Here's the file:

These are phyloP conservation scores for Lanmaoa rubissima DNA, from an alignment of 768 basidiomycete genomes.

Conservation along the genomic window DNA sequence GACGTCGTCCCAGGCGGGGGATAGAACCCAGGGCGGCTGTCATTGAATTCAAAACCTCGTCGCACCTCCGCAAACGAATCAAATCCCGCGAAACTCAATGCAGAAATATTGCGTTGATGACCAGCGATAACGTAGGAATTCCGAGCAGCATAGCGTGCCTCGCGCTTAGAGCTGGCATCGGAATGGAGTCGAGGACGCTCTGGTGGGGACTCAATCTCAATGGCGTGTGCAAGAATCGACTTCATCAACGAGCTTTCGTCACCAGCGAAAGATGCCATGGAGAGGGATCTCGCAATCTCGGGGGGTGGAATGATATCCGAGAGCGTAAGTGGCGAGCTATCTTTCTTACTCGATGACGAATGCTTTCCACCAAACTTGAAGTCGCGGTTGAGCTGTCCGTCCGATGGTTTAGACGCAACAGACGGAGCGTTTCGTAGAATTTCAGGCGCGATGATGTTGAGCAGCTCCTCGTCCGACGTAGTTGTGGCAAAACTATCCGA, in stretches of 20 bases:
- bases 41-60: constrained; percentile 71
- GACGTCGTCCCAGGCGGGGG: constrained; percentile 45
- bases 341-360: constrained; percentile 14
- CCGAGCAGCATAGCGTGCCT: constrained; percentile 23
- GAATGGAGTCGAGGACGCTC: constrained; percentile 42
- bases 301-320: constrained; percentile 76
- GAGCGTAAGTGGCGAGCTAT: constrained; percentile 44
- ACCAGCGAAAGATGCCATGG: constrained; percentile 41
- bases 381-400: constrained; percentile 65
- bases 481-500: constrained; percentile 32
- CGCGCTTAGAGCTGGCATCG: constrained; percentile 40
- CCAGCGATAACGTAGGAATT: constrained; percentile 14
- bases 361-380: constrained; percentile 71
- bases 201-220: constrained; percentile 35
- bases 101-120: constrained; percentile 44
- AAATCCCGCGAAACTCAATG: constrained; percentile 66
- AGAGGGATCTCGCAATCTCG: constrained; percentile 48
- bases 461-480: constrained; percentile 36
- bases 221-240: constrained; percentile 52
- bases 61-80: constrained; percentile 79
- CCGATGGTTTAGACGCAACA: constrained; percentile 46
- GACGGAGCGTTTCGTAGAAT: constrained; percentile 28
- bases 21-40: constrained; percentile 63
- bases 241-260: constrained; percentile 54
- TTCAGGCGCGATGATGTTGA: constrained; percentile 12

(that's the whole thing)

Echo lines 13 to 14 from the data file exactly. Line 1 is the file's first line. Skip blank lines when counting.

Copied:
- CGCGCTTAGAGCTGGCATCG: constrained; percentile 40
- CCAGCGATAACGTAGGAATT: constrained; percentile 14